A wooden ship at least 50 feet long, thought to be from the mid-to-late 1800s, was uncovered about 25 feet below grade late last week during construction of a 17-story building at 121 Seaport Boulevard.
Dozens of barrels of lime used for masonry and construction were found near the wreckage, along with a 19th century fork and a stack of burned dishes.
City archaeologist Joe Bagley said it's the first time a shipwreck has been found in that section of the city and only the second one found on land that was filled in to expand the city's footprint.
Unlike most other wrecks, its cargo is mostly intact, he said. The lime would have been unusable after getting wet, so the cargo was left where it was, Bagley said.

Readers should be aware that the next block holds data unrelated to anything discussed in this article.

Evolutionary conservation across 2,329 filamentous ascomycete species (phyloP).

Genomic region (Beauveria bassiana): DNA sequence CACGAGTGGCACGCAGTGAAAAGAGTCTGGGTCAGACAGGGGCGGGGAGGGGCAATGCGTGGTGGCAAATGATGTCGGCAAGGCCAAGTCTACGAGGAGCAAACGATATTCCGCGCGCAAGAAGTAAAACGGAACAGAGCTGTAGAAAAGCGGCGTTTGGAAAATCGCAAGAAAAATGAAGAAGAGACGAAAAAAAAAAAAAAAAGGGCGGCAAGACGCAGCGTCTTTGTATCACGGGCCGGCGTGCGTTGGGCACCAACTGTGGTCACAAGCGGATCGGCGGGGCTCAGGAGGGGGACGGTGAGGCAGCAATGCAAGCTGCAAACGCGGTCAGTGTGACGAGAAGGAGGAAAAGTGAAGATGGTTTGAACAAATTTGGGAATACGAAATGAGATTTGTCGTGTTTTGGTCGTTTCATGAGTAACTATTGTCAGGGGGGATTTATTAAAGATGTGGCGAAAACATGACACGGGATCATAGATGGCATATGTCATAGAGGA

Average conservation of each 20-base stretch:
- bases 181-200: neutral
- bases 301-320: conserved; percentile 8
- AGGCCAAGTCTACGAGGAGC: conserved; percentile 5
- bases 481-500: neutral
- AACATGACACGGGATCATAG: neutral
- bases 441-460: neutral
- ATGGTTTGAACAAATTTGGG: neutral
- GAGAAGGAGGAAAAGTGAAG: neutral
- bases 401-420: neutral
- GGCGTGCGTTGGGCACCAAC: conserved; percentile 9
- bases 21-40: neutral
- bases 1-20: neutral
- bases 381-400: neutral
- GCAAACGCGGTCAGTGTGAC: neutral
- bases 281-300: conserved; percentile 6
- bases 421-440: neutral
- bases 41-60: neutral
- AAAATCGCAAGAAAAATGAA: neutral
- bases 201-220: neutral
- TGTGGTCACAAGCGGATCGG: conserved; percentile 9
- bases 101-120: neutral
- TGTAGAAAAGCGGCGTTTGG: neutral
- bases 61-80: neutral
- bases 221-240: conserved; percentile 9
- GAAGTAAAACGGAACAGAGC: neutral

The lime was likely brought from Maine to Boston during a 19th century building boom, he said. Bagley noted the coincidence that the ship was found now, during another building boom in the city.
"This has never happened in Boston," he said.
The area was once mudflats that alternated between dry land and water based on the tides, so ships "kind of sailed right over" the property, Bagley said.
In the late 1800s, that section of Boston Harbor was filled in. Now it's home to office buildings, expensive condos and upscale restaurants.
Construction is expected to start up again next week and the ship itself will be impossible to recover. But the 3D images will provide an opportunity to learn more about its history.
"It's really cutting edge technology that's going to give us the best records ever taken of an archaeological example of anything in Boston," said Bagley.